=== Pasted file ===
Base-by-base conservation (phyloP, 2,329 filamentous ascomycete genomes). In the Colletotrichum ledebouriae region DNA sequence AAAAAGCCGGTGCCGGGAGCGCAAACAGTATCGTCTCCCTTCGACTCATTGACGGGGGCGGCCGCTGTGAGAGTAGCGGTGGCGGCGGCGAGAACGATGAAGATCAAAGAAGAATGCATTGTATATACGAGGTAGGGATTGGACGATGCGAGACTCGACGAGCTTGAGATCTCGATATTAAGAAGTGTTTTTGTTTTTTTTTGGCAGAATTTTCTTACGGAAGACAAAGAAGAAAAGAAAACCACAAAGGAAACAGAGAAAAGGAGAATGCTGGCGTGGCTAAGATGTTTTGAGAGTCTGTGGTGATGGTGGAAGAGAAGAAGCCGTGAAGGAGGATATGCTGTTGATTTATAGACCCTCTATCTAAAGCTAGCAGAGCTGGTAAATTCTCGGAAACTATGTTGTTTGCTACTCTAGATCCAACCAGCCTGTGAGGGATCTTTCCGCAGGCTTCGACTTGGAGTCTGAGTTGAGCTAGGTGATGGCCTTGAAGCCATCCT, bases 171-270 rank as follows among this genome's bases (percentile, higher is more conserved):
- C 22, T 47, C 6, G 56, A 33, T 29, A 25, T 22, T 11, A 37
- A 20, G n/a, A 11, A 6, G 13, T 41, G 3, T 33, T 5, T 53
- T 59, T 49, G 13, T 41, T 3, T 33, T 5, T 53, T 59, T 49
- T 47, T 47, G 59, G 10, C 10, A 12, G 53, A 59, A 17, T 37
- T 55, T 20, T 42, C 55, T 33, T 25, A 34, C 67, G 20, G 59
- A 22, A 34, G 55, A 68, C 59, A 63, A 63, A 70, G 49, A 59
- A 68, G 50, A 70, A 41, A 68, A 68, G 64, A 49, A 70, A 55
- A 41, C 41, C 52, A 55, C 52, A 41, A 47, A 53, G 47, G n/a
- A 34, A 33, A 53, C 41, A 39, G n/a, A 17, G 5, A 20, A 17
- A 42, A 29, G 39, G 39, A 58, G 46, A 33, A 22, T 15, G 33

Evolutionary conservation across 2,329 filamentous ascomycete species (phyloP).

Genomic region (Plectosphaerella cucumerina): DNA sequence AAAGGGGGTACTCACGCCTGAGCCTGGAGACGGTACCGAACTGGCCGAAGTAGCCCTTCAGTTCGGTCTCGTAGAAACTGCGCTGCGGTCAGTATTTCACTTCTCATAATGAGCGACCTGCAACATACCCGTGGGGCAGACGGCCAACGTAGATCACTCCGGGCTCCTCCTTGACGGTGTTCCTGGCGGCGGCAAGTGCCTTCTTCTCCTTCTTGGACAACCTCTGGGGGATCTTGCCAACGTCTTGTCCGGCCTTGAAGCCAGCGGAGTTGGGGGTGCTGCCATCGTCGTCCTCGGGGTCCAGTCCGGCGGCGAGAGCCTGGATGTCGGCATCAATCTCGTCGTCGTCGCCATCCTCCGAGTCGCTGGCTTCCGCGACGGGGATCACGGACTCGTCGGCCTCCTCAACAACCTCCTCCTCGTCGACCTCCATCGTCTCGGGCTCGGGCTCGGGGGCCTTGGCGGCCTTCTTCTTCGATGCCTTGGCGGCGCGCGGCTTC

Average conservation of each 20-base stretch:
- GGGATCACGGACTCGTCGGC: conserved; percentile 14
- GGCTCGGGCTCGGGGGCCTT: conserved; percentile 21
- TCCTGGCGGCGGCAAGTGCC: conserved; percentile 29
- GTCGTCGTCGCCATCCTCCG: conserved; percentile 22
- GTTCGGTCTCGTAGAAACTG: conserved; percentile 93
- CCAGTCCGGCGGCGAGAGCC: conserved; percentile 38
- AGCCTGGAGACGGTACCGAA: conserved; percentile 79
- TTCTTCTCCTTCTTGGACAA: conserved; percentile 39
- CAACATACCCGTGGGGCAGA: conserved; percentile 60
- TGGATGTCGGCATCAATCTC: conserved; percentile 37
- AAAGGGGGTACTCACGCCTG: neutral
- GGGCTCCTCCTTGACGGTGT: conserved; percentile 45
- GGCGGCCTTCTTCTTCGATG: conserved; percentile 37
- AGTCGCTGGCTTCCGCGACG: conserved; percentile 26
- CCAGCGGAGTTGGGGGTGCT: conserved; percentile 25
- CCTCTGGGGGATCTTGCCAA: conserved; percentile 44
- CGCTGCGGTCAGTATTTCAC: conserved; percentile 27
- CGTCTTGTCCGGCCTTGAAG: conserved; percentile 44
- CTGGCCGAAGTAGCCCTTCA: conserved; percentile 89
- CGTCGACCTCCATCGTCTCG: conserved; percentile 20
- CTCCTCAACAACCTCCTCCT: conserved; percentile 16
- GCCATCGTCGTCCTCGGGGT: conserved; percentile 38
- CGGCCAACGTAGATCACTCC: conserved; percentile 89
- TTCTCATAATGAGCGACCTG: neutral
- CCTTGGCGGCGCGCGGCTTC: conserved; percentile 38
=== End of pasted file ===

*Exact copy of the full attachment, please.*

Base-by-base conservation (phyloP, 2,329 filamentous ascomycete genomes). In the Colletotrichum ledebouriae region DNA sequence AAAAAGCCGGTGCCGGGAGCGCAAACAGTATCGTCTCCCTTCGACTCATTGACGGGGGCGGCCGCTGTGAGAGTAGCGGTGGCGGCGGCGAGAACGATGAAGATCAAAGAAGAATGCATTGTATATACGAGGTAGGGATTGGACGATGCGAGACTCGACGAGCTTGAGATCTCGATATTAAGAAGTGTTTTTGTTTTTTTTTGGCAGAATTTTCTTACGGAAGACAAAGAAGAAAAGAAAACCACAAAGGAAACAGAGAAAAGGAGAATGCTGGCGTGGCTAAGATGTTTTGAGAGTCTGTGGTGATGGTGGAAGAGAAGAAGCCGTGAAGGAGGATATGCTGTTGATTTATAGACCCTCTATCTAAAGCTAGCAGAGCTGGTAAATTCTCGGAAACTATGTTGTTTGCTACTCTAGATCCAACCAGCCTGTGAGGGATCTTTCCGCAGGCTTCGACTTGGAGTCTGAGTTGAGCTAGGTGATGGCCTTGAAGCCATCCT, bases 171-270 rank as follows among this genome's bases (percentile, higher is more conserved):
- C 22, T 47, C 6, G 56, A 33, T 29, A 25, T 22, T 11, A 37
- A 20, G n/a, A 11, A 6, G 13, T 41, G 3, T 33, T 5, T 53
- T 59, T 49, G 13, T 41, T 3, T 33, T 5, T 53, T 59, T 49
- T 47, T 47, G 59, G 10, C 10, A 12, G 53, A 59, A 17, T 37
- T 55, T 20, T 42, C 55, T 33, T 25, A 34, C 67, G 20, G 59
- A 22, A 34, G 55, A 68, C 59, A 63, A 63, A 70, G 49, A 59
- A 68, G 50, A 70, A 41, A 68, A 68, G 64, A 49, A 70, A 55
- A 41, C 41, C 52, A 55, C 52, A 41, A 47, A 53, G 47, G n/a
- A 34, A 33, A 53, C 41, A 39, G n/a, A 17, G 5, A 20, A 17
- A 42, A 29, G 39, G 39, A 58, G 46, A 33, A 22, T 15, G 33

Evolutionary conservation across 2,329 filamentous ascomycete species (phyloP).

Genomic region (Plectosphaerella cucumerina): DNA sequence AAAGGGGGTACTCACGCCTGAGCCTGGAGACGGTACCGAACTGGCCGAAGTAGCCCTTCAGTTCGGTCTCGTAGAAACTGCGCTGCGGTCAGTATTTCACTTCTCATAATGAGCGACCTGCAACATACCCGTGGGGCAGACGGCCAACGTAGATCACTCCGGGCTCCTCCTTGACGGTGTTCCTGGCGGCGGCAAGTGCCTTCTTCTCCTTCTTGGACAACCTCTGGGGGATCTTGCCAACGTCTTGTCCGGCCTTGAAGCCAGCGGAGTTGGGGGTGCTGCCATCGTCGTCCTCGGGGTCCAGTCCGGCGGCGAGAGCCTGGATGTCGGCATCAATCTCGTCGTCGTCGCCATCCTCCGAGTCGCTGGCTTCCGCGACGGGGATCACGGACTCGTCGGCCTCCTCAACAACCTCCTCCTCGTCGACCTCCATCGTCTCGGGCTCGGGCTCGGGGGCCTTGGCGGCCTTCTTCTTCGATGCCTTGGCGGCGCGCGGCTTC

Average conservation of each 20-base stretch:
- GGGATCACGGACTCGTCGGC: conserved; percentile 14
- GGCTCGGGCTCGGGGGCCTT: conserved; percentile 21
- TCCTGGCGGCGGCAAGTGCC: conserved; percentile 29
- GTCGTCGTCGCCATCCTCCG: conserved; percentile 22
- GTTCGGTCTCGTAGAAACTG: conserved; percentile 93
- CCAGTCCGGCGGCGAGAGCC: conserved; percentile 38
- AGCCTGGAGACGGTACCGAA: conserved; percentile 79
- TTCTTCTCCTTCTTGGACAA: conserved; percentile 39
- CAACATACCCGTGGGGCAGA: conserved; percentile 60
- TGGATGTCGGCATCAATCTC: conserved; percentile 37
- AAAGGGGGTACTCACGCCTG: neutral
- GGGCTCCTCCTTGACGGTGT: conserved; percentile 45
- GGCGGCCTTCTTCTTCGATG: conserved; percentile 37
- AGTCGCTGGCTTCCGCGACG: conserved; percentile 26
- CCAGCGGAGTTGGGGGTGCT: conserved; percentile 25
- CCTCTGGGGGATCTTGCCAA: conserved; percentile 44
- CGCTGCGGTCAGTATTTCAC: conserved; percentile 27
- CGTCTTGTCCGGCCTTGAAG: conserved; percentile 44
- CTGGCCGAAGTAGCCCTTCA: conserved; percentile 89
- CGTCGACCTCCATCGTCTCG: conserved; percentile 20
- CTCCTCAACAACCTCCTCCT: conserved; percentile 16
- GCCATCGTCGTCCTCGGGGT: conserved; percentile 38
- CGGCCAACGTAGATCACTCC: conserved; percentile 89
- TTCTCATAATGAGCGACCTG: neutral
- CCTTGGCGGCGCGCGGCTTC: conserved; percentile 38